Redskins

Jets hire Seahawks exec John Idzik to be GM

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Jets hire Seahawks exec John Idzik to be GM

NEW YORK (AP) John Idzik will try to turn things around for the troubled New York Jets.

Woody Johnson believes he's up to the massive task.

The Jets hired the Seattle Seahawks executive to be their general manager Friday, completing an interview process that began two weeks ago and included 10 candidates.

The 52-year-old Idzik, the Seahawks' vice president of football administration, was selected by Johnson and team president Neil Glat.

He beat out Pittsburgh executive Omar Khan and Jets assistant GM Scott Cohen, among others, for the job that opened when the Jets fired Mike Tannenbaum on Dec. 31 after seven seasons.

Idzik's primary strengths include managing salaries and the salary cap, but has also worked in player personnel - a unique combination that attracted the Jets. He has been with the Seahawks the past six seasons after previously working in the front offices of Tampa Bay and Arizona.

``It has been very enlightening getting to know Mr. Woody Johnson, Rex Ryan and Neil Glat and I am very grateful for them making me feel very welcomed as a member of the Jets family,'' Idzik said in a statement issued by the team. ``I am eager to get started building on the foundation that is already in place.''

Idzik will be formally introduced at a news conference next Thursday at the team's facility in Florham Park, N.J.

Idzik will have the final say on all personnel decisions, while Ryan's status in the decisionmaking process will not change from what it had been in his first four seasons.

Both Idzik and Ryan will attend Senior Bowl workouts in Mobile, Ala., early next week. Ryan met with Idzik late in the process, with the two discussing their football philosophies - but Ryan had no influence on the hiring.

The Jets were the last of seven teams needing to fill their GM spot this offseason after Cleveland hired Michael Lombardi for their vacancy earlier Friday. New York used Jed Hughes of Korn/Ferry International to aid them in the search, which began on Jan. 4 and included Tom Gamble, David Caldwell, Jerry Angelo, Marc Ross, Ted Sundquist, Brian Gaine and Randy Mueller as candidates.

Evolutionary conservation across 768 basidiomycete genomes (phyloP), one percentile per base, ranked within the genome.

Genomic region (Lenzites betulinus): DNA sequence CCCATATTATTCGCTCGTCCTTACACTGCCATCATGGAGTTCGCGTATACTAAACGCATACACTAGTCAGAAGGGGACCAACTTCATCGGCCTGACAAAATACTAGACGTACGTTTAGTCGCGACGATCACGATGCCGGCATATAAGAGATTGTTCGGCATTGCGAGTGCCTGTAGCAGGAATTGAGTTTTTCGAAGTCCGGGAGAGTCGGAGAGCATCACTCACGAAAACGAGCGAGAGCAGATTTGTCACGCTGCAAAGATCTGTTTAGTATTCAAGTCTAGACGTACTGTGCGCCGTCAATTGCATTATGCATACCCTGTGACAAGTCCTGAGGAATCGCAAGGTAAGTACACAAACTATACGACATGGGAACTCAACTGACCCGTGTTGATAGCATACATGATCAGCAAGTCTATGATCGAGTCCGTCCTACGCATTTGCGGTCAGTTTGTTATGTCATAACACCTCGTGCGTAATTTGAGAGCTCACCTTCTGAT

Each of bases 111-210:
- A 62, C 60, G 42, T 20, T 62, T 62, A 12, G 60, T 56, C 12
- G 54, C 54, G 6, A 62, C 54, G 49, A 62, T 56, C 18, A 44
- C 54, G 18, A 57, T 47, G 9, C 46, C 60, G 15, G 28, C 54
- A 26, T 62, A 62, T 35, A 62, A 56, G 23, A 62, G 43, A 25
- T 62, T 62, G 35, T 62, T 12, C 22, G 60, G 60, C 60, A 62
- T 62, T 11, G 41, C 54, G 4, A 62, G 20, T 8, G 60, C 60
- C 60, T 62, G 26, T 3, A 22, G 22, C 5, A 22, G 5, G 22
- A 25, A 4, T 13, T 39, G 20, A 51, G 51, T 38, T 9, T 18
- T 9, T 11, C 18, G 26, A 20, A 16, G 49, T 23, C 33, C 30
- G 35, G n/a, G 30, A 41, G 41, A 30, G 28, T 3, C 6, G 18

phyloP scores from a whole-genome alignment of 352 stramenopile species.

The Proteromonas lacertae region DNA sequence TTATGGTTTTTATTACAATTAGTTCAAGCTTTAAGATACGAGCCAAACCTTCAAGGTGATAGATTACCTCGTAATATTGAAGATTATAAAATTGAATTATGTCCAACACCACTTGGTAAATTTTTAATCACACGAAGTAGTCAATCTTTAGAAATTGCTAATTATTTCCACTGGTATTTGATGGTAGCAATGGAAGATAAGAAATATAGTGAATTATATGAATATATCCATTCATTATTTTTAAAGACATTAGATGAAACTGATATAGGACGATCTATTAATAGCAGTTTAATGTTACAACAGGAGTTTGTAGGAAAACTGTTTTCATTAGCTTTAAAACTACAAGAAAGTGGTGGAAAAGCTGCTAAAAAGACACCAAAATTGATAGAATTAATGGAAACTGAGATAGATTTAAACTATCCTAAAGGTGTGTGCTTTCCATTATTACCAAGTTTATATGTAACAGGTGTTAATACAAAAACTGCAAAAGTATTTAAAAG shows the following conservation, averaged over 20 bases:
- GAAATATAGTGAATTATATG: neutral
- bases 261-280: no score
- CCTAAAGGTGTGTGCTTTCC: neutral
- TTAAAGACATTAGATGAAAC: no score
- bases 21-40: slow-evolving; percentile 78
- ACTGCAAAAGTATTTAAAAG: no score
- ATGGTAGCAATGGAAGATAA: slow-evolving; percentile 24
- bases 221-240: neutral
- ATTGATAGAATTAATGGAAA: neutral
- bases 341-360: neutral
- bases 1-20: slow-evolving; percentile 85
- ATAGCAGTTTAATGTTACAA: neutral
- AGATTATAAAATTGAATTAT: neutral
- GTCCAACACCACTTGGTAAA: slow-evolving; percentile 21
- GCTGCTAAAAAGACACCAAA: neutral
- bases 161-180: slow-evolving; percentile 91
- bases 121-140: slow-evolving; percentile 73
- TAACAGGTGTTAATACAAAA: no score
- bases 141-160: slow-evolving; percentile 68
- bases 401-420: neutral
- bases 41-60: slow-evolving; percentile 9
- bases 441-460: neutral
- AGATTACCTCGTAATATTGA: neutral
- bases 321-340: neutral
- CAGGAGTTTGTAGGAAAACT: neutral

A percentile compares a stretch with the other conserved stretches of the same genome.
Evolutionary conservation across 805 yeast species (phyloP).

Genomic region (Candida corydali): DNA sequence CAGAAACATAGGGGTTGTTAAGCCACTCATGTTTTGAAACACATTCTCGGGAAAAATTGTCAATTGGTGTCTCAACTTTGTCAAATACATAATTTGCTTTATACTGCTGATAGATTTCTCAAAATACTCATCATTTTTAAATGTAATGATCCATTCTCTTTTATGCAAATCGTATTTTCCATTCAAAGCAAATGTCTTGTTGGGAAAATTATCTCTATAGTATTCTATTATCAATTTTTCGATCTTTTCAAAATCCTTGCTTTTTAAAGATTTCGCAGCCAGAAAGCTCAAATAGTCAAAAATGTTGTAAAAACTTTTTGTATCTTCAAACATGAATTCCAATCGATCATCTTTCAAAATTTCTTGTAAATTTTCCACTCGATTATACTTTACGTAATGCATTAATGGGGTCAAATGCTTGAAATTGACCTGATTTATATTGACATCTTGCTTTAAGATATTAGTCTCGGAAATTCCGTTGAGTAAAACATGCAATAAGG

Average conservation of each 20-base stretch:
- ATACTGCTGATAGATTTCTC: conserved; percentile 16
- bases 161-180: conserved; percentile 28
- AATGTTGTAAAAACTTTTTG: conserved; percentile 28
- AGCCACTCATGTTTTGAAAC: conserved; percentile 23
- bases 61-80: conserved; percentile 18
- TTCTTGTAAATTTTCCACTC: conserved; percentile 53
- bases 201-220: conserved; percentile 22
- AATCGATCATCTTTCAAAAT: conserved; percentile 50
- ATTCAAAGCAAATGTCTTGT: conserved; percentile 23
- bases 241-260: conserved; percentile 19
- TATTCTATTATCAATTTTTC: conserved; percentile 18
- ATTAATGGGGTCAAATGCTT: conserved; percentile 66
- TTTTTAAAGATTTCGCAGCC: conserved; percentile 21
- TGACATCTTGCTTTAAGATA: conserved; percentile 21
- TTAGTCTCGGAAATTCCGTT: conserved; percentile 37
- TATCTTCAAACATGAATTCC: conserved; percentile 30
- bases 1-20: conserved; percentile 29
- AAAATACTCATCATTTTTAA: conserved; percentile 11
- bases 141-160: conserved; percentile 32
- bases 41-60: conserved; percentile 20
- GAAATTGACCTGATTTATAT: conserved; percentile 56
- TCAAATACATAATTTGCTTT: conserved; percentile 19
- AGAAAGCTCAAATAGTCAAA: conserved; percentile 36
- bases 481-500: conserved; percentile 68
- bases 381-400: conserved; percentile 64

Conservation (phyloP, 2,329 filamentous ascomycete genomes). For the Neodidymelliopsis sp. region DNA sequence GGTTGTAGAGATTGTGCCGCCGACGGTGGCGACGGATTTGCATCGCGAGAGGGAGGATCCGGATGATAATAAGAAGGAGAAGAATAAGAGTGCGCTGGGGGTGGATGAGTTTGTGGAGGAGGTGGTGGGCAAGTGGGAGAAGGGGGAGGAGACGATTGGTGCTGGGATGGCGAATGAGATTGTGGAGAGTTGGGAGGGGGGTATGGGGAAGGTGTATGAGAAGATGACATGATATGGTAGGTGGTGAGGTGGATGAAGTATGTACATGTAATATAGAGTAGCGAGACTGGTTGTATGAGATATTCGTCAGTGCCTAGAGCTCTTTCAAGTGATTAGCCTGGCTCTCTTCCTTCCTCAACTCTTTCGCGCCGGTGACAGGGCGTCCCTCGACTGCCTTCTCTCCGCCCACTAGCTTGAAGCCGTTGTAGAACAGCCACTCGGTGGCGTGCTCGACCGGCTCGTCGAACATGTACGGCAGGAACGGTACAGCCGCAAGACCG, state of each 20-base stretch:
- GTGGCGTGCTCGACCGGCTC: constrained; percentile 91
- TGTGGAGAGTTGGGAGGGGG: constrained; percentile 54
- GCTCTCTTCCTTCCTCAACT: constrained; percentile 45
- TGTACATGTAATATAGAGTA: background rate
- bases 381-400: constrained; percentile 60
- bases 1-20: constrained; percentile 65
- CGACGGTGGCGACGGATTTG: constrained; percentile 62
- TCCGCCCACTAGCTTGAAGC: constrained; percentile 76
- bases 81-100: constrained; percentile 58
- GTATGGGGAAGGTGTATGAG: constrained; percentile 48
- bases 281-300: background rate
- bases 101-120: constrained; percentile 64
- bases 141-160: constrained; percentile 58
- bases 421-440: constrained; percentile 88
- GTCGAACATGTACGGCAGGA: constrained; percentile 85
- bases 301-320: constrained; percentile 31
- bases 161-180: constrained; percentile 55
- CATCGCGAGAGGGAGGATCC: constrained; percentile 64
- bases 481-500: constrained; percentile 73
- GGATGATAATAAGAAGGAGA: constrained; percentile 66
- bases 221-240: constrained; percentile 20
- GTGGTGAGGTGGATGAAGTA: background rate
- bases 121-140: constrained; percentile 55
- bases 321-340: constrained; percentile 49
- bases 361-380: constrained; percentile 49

Johnson, Glat and Hughes were present for all interviews, while Ira Akselrad, president of The Johnson Company, Inc., was in for several of them.

``After a thorough search in which we met many qualified and outstanding candidates, it was clear to me that John was the right choice,'' Johnson said in a statement.

Idzik, who has a math degree from Dartmouth, will face immediate challenges with the Jets. He will have to make decisions on whether to keep quarterbacks Mark Sanchez, who is due $8.25 million in guarantees next season and would cost the Jets a $17.1 million cap hit if they cut him, and Tim Tebow, who is not expected back after one disappointing and unproductive season.

New York is also about $19 million over the salary cap, but could quickly get under by releasing a few veteran starters such as linebackers Bart Scott and Calvin Pace. The Jets have several starters scheduled to become unrestricted free agents, including safeties LaRon Landry and Yeremiah Bell, defensive lineman Mike DeVito, running back Shonn Greene, offensive linemen Brandon Moore and Matt Slauson, wide receiver Braylon Edwards and kicker Nick Folk.

Another potential challenge for Idzik will be working with Ryan, who was kept by Johnson despite the team finishing 6-10 last season and missing the playoffs for the second straight year.

At a season-ending news conference last week, Johnson defending retaining Ryan by saying the coach ``has a rare ability,'' and added that potential GM candidates would have to be willing to work with Ryan.